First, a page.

posted by mezzanayne at 9:30 PM on July 3, 2020


For the hot summer months perhaps a Mexican Bean and Rice salad. I use warm rice, cooked black, red or pinto beans. Make a marinade with olive or avocado oil, cumin, pepper, salt, red wine vinegar, chili powder. Mix in warm rice and beans, corn, cilantro, red bell pepper, cheese, red onion. Let sit a few hours. Enjoy.
posted by DixieBaby at 9:37 PM on July 3, 2020


Chili?
posted by meaty shoe puppet at 9:51 PM on July 3, 2020


I like this recipe for Punjabi style lentils and Serious Eats has a definitive recipe for New Orleans style red beans and rice.
posted by unstrungharp at 10:26 PM on July 3, 2020


Ackee & salt fish can go nicely with rice and beans. I use just any filleted frozen marine fish instead of going through the hassle of salt cod (which I also avoid because the Atlantic fishery isn't sustainable)
posted by bonobothegreat at 2:13 AM on July 4, 2020


.... my favourite ackee YouTube recipe is buried under a billion more recent ones, but they're all pretty similar: cook fish separately, on medium heat, melt a good dollop of butter to fry onions, garlic, chopped red and green bell pepper, half of a scotch bonnet pepper, a few few green onions, a sprig of thyme, add a half a medium sized chopped tomato. You don’t want to cook the life out of this mixture, so about 10 minutes or so is plenty. Add your cooked fish, and finally a drained and rinsed can of ackee. The ackee is fragile, so you don’t stir much after adding it - just let it warm in the mixture. Salt and pepper.
posted by bonobothegreat at 2:26 AM on July 4, 2020


I do a really simple red lentil dhal:

1 cup red lentils, rinsed + 2 cups water + 1 diced onion + 3/4 teaspoon turmeric in a pan. Simmer with lid on until lentils break down (about 20 mins).
Meanwhile gently fry minced garlic, chilli and ginger in a few tablespoons of neutral oil until fragrant and add spices (I do garam masala, ground cumin, ground coriander, mustard seeds, black onion seeds) and fry a little more. Take off heat.
Meanwhile cook basmati rice as you prefer.

Once the lentils are done, stir in the spiced oil and a generous pinch of salt (don't spice the lentils during cooking or they will get tough). Optional: a couple of quartered tomatoes, some spinach or other soft greens like chard. More options if you want to gussy it up: serve with mango chutney, diced cucumber, yoghurt and naan or chapatti.

This can be scaled up or down really easily and makes me feel healthy and a little bit ascetic.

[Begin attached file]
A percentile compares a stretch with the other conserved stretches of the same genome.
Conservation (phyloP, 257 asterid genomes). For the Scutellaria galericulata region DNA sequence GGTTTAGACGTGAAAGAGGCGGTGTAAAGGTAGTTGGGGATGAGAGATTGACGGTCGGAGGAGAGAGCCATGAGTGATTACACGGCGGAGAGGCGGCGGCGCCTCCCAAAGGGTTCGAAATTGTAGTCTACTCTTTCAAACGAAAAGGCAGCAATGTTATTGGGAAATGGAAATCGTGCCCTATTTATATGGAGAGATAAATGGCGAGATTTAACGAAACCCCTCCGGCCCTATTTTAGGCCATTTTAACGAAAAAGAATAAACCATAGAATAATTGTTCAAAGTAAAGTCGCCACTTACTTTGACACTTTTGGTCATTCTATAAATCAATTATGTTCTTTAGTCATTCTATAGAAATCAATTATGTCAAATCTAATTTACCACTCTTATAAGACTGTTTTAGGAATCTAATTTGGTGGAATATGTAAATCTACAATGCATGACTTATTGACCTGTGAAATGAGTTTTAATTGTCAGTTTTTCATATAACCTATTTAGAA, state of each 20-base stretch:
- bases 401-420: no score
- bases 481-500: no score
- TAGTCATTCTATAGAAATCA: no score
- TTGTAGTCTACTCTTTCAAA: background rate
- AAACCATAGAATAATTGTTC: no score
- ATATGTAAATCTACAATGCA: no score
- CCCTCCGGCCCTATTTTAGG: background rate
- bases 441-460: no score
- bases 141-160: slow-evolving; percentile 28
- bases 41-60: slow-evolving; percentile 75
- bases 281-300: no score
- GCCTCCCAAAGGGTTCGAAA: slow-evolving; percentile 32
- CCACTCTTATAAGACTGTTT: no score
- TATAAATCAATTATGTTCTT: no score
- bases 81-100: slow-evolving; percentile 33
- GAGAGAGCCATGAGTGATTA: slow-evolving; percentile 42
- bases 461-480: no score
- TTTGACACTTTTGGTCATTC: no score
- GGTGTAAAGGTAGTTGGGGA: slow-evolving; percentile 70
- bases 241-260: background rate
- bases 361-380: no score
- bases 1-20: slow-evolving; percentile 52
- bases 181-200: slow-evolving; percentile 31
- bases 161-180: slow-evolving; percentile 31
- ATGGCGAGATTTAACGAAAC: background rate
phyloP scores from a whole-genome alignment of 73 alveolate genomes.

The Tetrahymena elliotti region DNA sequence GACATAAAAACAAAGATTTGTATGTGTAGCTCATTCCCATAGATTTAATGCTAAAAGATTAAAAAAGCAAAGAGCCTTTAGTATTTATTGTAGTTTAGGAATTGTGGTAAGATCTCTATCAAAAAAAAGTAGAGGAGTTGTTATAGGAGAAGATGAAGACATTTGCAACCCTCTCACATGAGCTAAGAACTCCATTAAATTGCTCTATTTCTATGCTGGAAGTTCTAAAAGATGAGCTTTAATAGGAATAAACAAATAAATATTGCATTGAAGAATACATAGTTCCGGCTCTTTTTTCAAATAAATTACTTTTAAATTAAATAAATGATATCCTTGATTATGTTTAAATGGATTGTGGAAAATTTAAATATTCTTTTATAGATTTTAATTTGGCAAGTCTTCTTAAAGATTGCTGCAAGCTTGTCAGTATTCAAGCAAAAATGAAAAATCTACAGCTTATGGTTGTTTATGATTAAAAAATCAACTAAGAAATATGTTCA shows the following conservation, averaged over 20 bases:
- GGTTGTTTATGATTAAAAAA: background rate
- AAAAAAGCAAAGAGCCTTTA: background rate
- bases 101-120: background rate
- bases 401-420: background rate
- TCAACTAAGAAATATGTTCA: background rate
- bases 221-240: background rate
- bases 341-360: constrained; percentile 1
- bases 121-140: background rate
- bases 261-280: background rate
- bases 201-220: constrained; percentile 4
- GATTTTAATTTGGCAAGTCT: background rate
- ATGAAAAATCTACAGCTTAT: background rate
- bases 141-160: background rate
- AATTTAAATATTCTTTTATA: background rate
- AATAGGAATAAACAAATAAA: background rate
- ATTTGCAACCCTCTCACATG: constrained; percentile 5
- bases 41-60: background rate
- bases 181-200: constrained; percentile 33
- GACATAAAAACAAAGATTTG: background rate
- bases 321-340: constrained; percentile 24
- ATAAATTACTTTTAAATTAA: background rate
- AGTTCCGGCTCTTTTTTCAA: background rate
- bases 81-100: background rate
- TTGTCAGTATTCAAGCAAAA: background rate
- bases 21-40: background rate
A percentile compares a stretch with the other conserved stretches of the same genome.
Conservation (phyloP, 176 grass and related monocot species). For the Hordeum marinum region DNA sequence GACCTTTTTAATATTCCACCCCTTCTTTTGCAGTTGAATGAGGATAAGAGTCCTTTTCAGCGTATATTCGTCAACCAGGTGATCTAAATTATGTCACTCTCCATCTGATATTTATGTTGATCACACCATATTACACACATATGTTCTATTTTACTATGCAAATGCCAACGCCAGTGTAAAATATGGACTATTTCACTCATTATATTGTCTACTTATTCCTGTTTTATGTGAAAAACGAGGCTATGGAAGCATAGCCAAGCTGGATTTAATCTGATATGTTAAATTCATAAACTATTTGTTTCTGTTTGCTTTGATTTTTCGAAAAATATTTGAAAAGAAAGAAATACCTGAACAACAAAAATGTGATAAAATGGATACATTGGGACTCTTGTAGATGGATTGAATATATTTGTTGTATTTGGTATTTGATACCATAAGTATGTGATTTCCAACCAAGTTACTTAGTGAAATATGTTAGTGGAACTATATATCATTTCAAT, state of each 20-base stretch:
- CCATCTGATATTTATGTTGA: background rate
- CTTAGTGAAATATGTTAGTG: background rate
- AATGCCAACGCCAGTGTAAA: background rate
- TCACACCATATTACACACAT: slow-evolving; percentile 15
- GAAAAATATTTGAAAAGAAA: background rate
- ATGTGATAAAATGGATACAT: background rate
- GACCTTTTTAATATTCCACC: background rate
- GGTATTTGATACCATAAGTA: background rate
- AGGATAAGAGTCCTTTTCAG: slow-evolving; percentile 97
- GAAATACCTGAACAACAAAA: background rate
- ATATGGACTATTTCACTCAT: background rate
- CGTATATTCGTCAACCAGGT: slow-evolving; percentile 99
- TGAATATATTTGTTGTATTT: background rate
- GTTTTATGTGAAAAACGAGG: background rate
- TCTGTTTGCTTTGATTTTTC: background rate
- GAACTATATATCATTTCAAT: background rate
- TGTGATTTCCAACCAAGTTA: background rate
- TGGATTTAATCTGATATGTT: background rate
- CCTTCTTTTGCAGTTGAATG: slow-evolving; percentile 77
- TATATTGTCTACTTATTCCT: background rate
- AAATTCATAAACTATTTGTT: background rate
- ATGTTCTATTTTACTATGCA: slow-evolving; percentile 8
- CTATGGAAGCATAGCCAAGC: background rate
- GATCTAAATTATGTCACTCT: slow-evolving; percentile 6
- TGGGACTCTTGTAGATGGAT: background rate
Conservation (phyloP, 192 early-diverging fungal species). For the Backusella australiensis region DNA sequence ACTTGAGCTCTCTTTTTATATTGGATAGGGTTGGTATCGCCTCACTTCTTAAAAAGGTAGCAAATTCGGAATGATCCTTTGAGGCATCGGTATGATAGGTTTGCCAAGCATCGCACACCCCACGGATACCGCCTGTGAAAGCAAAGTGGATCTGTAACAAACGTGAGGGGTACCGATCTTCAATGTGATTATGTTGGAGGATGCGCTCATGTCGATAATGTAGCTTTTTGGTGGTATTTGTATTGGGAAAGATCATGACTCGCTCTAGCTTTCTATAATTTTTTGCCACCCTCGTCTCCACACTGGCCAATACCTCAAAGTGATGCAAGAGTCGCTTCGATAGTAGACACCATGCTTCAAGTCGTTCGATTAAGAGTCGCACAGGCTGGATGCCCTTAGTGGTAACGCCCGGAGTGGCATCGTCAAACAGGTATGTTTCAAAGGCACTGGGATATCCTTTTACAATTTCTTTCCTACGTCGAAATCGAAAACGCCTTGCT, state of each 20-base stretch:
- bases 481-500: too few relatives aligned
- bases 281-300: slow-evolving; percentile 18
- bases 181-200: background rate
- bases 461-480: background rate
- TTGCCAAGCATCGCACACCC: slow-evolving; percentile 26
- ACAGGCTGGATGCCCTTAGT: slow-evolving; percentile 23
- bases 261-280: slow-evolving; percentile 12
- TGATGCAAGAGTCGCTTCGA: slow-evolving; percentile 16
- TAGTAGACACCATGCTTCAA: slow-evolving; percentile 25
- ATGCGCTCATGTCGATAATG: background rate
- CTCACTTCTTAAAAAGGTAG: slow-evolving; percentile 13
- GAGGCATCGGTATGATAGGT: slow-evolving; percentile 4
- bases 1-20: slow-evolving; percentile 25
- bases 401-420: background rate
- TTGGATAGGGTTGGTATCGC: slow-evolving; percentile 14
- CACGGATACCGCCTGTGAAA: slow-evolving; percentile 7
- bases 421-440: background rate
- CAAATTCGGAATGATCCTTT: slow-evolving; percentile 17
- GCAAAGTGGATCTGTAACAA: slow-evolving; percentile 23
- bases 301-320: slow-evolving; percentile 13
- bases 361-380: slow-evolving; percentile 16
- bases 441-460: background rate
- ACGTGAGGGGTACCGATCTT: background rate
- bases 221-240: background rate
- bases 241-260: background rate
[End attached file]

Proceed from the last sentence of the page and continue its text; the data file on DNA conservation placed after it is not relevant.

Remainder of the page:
posted by Balthamos at 4:10 AM on July 4, 2020 [1 favorite]


I’m partial to Hoppin John, that’s my rubric as posted in a vegan thread, but it also is great with some bacon or sausage.
posted by SaltySalticid at 5:30 AM on July 4, 2020


Two super-simple black bean recipes (I would use canned black beans because I'm not fussy).

1. Caribbean style - cook the black beans in a bit of oil with copious amounts of ginger. Add orange juice and simmer down. Can also add corn or onions if you want. Once the beans get soft you can mash them up to make a refried-bean style mixture.

2. Super quick style - cooke with black beans with onion powder and chipotle powder. Makes them flavorful and a bit spicy with no real effort.

For the rice, I like to saute a bit of jalapeno with some oil and a lot of cumin, then add tomato sauce and cilantro, then mix with cooked rice.
posted by mai at 10:00 AM on July 4, 2020 [1 favorite]


Response by poster: Aaah, you all have exceeded my expectations! Thanks so much!
posted by knownfossils at 10:40 AM on July 4, 2020


One of my favorite staples from my Appalachian roots is northern white beans simmer with a ham hock and eaten with corn bread, which you can make as a soup or just as an enhancement to the beans themselves. You can also use any beans (I love it with green beans as well). Recently, I combined white, pinto, and black beans into the same recipe to add to me protein salads and they are so, so good, even reheated.

If you look up "Kentucky Bean Soup" there are a variety of recipes that have a lot of ingredients, but really all I do is buy a smoked ham hock, cans of beans, season with salt and pepper and let them simmer on low until the flavor soaks in (or if you're using raw beans, which is preferable, then until tender).

It's also super cheap (you can get a pack of 2-3 ham hocks for 2-5 dollars) but full of nutrition and calories.
posted by Young Kullervo at 1:46 PM on July 4, 2020 [3 favorites]


I'm late to the party but I tried this recipe for seasoned black beans recently and it was really good. The rare combination of a recipe that's easy, fast, cheap and tasty.

I tend to prefer eating beans with a grain that has more bite, so brown rice rather than white, although lately I've been serving beans with coarse-grain bulgur wheat for bonus chewy nibbliness.
posted by terretu at 3:34 AM on July 6, 2020


In college when I was very poor, I would cook a cup of rice, add a can of black beans and then a jar of salsa. It was very cheap and good (at the time).
posted by bendy at 2:41 AM on July 8, 2020 [1 favorite]


« Older Found in Translation   |   Help me build an aesthetically-pleasing video... Newer »

You are not logged in, either login or create an account to post comments